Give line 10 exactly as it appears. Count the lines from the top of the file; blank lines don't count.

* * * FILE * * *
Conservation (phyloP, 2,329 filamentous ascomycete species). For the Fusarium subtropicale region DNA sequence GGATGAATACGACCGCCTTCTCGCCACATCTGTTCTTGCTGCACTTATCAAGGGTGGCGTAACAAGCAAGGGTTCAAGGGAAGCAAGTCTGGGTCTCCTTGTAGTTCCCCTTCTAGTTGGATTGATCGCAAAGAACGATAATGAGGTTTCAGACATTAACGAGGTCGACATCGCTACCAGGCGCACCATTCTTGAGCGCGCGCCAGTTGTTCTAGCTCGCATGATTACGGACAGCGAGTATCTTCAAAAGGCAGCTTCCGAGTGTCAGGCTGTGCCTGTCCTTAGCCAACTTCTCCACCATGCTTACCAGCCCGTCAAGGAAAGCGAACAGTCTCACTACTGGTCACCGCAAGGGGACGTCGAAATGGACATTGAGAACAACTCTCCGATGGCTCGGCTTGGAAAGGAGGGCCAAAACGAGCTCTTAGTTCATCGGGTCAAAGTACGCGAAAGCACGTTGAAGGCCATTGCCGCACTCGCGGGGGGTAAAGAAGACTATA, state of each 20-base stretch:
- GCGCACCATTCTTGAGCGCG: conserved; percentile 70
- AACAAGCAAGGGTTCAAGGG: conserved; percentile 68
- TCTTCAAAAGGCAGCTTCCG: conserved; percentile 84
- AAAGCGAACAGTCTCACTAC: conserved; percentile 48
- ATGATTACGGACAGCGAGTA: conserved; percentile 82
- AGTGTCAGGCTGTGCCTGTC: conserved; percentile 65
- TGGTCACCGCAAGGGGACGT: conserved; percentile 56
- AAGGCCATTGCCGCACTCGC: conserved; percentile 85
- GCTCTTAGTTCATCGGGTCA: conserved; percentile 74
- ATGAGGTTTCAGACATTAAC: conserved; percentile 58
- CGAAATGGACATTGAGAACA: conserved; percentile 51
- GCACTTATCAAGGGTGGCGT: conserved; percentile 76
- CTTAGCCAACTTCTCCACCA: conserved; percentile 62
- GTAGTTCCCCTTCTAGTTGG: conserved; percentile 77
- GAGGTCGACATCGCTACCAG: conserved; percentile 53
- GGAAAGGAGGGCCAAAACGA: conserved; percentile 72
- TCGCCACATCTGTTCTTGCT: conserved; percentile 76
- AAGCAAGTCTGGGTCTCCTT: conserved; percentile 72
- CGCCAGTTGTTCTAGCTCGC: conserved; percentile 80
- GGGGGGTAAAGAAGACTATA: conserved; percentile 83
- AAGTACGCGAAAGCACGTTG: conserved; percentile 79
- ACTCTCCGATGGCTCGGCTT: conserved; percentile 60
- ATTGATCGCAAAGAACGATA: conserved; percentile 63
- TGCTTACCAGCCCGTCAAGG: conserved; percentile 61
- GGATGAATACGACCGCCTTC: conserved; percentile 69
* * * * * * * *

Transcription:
- GCTCTTAGTTCATCGGGTCA: conserved; percentile 74